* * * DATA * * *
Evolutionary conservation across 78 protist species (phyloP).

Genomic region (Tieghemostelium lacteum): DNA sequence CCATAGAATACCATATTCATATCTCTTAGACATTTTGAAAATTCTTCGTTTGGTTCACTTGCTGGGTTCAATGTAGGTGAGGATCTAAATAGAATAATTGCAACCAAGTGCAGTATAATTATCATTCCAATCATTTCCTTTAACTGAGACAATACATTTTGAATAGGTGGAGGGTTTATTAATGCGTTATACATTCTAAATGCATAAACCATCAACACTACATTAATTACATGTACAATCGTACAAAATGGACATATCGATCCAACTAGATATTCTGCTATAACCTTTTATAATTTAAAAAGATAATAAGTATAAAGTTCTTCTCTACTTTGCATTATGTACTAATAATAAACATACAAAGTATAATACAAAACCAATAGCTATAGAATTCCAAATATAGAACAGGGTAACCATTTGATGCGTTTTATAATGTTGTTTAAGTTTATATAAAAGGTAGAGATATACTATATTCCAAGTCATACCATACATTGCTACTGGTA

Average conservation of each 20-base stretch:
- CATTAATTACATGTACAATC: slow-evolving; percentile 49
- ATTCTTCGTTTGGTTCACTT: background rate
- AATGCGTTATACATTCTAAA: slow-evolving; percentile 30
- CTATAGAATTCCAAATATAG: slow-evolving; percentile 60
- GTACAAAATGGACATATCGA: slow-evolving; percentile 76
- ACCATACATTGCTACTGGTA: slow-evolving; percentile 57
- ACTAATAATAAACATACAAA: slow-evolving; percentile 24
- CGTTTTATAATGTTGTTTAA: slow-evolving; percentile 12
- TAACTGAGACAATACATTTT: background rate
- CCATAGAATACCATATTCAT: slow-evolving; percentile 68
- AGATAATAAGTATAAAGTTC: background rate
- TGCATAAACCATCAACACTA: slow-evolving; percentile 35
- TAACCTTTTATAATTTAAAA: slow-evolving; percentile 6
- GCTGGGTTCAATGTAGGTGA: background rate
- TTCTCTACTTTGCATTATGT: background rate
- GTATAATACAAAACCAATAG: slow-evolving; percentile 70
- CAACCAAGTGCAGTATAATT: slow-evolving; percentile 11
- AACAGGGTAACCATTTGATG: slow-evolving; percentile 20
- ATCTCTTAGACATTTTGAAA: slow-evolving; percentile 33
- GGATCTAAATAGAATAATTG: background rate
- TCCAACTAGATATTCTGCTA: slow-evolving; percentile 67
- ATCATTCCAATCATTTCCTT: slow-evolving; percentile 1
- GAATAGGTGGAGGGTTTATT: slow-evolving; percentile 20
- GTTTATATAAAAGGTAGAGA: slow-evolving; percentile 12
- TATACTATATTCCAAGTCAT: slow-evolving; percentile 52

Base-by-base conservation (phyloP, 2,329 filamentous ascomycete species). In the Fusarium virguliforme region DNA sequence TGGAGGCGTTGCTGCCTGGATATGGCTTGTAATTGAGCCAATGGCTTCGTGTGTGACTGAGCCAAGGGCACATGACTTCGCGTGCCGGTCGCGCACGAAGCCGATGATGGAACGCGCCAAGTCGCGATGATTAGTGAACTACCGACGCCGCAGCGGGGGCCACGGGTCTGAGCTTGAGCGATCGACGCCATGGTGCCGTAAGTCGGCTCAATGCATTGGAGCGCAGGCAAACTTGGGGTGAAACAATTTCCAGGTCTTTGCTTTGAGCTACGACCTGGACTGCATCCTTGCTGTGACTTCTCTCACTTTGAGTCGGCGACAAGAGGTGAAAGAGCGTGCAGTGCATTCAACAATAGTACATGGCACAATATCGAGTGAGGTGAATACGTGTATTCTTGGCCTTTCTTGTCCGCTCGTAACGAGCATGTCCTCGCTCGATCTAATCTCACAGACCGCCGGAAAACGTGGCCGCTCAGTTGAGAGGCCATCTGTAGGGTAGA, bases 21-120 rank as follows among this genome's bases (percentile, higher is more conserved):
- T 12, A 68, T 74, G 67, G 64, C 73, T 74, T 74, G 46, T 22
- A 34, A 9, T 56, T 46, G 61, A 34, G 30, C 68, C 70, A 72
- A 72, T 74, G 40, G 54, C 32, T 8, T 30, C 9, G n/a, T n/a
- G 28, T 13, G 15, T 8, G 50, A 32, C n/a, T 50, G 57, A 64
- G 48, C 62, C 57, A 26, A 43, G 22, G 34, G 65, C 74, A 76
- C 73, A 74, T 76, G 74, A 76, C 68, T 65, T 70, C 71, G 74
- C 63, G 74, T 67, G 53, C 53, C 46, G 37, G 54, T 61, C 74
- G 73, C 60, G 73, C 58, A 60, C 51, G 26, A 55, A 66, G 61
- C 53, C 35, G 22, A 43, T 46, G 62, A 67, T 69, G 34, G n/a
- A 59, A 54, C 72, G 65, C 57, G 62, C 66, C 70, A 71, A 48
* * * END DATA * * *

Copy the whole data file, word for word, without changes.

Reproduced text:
Evolutionary conservation across 78 protist species (phyloP).

Genomic region (Tieghemostelium lacteum): DNA sequence CCATAGAATACCATATTCATATCTCTTAGACATTTTGAAAATTCTTCGTTTGGTTCACTTGCTGGGTTCAATGTAGGTGAGGATCTAAATAGAATAATTGCAACCAAGTGCAGTATAATTATCATTCCAATCATTTCCTTTAACTGAGACAATACATTTTGAATAGGTGGAGGGTTTATTAATGCGTTATACATTCTAAATGCATAAACCATCAACACTACATTAATTACATGTACAATCGTACAAAATGGACATATCGATCCAACTAGATATTCTGCTATAACCTTTTATAATTTAAAAAGATAATAAGTATAAAGTTCTTCTCTACTTTGCATTATGTACTAATAATAAACATACAAAGTATAATACAAAACCAATAGCTATAGAATTCCAAATATAGAACAGGGTAACCATTTGATGCGTTTTATAATGTTGTTTAAGTTTATATAAAAGGTAGAGATATACTATATTCCAAGTCATACCATACATTGCTACTGGTA

Average conservation of each 20-base stretch:
- CATTAATTACATGTACAATC: slow-evolving; percentile 49
- ATTCTTCGTTTGGTTCACTT: background rate
- AATGCGTTATACATTCTAAA: slow-evolving; percentile 30
- CTATAGAATTCCAAATATAG: slow-evolving; percentile 60
- GTACAAAATGGACATATCGA: slow-evolving; percentile 76
- ACCATACATTGCTACTGGTA: slow-evolving; percentile 57
- ACTAATAATAAACATACAAA: slow-evolving; percentile 24
- CGTTTTATAATGTTGTTTAA: slow-evolving; percentile 12
- TAACTGAGACAATACATTTT: background rate
- CCATAGAATACCATATTCAT: slow-evolving; percentile 68
- AGATAATAAGTATAAAGTTC: background rate
- TGCATAAACCATCAACACTA: slow-evolving; percentile 35
- TAACCTTTTATAATTTAAAA: slow-evolving; percentile 6
- GCTGGGTTCAATGTAGGTGA: background rate
- TTCTCTACTTTGCATTATGT: background rate
- GTATAATACAAAACCAATAG: slow-evolving; percentile 70
- CAACCAAGTGCAGTATAATT: slow-evolving; percentile 11
- AACAGGGTAACCATTTGATG: slow-evolving; percentile 20
- ATCTCTTAGACATTTTGAAA: slow-evolving; percentile 33
- GGATCTAAATAGAATAATTG: background rate
- TCCAACTAGATATTCTGCTA: slow-evolving; percentile 67
- ATCATTCCAATCATTTCCTT: slow-evolving; percentile 1
- GAATAGGTGGAGGGTTTATT: slow-evolving; percentile 20
- GTTTATATAAAAGGTAGAGA: slow-evolving; percentile 12
- TATACTATATTCCAAGTCAT: slow-evolving; percentile 52

Base-by-base conservation (phyloP, 2,329 filamentous ascomycete species). In the Fusarium virguliforme region DNA sequence TGGAGGCGTTGCTGCCTGGATATGGCTTGTAATTGAGCCAATGGCTTCGTGTGTGACTGAGCCAAGGGCACATGACTTCGCGTGCCGGTCGCGCACGAAGCCGATGATGGAACGCGCCAAGTCGCGATGATTAGTGAACTACCGACGCCGCAGCGGGGGCCACGGGTCTGAGCTTGAGCGATCGACGCCATGGTGCCGTAAGTCGGCTCAATGCATTGGAGCGCAGGCAAACTTGGGGTGAAACAATTTCCAGGTCTTTGCTTTGAGCTACGACCTGGACTGCATCCTTGCTGTGACTTCTCTCACTTTGAGTCGGCGACAAGAGGTGAAAGAGCGTGCAGTGCATTCAACAATAGTACATGGCACAATATCGAGTGAGGTGAATACGTGTATTCTTGGCCTTTCTTGTCCGCTCGTAACGAGCATGTCCTCGCTCGATCTAATCTCACAGACCGCCGGAAAACGTGGCCGCTCAGTTGAGAGGCCATCTGTAGGGTAGA, bases 21-120 rank as follows among this genome's bases (percentile, higher is more conserved):
- T 12, A 68, T 74, G 67, G 64, C 73, T 74, T 74, G 46, T 22
- A 34, A 9, T 56, T 46, G 61, A 34, G 30, C 68, C 70, A 72
- A 72, T 74, G 40, G 54, C 32, T 8, T 30, C 9, G n/a, T n/a
- G 28, T 13, G 15, T 8, G 50, A 32, C n/a, T 50, G 57, A 64
- G 48, C 62, C 57, A 26, A 43, G 22, G 34, G 65, C 74, A 76
- C 73, A 74, T 76, G 74, A 76, C 68, T 65, T 70, C 71, G 74
- C 63, G 74, T 67, G 53, C 53, C 46, G 37, G 54, T 61, C 74
- G 73, C 60, G 73, C 58, A 60, C 51, G 26, A 55, A 66, G 61
- C 53, C 35, G 22, A 43, T 46, G 62, A 67, T 69, G 34, G n/a
- A 59, A 54, C 72, G 65, C 57, G 62, C 66, C 70, A 71, A 48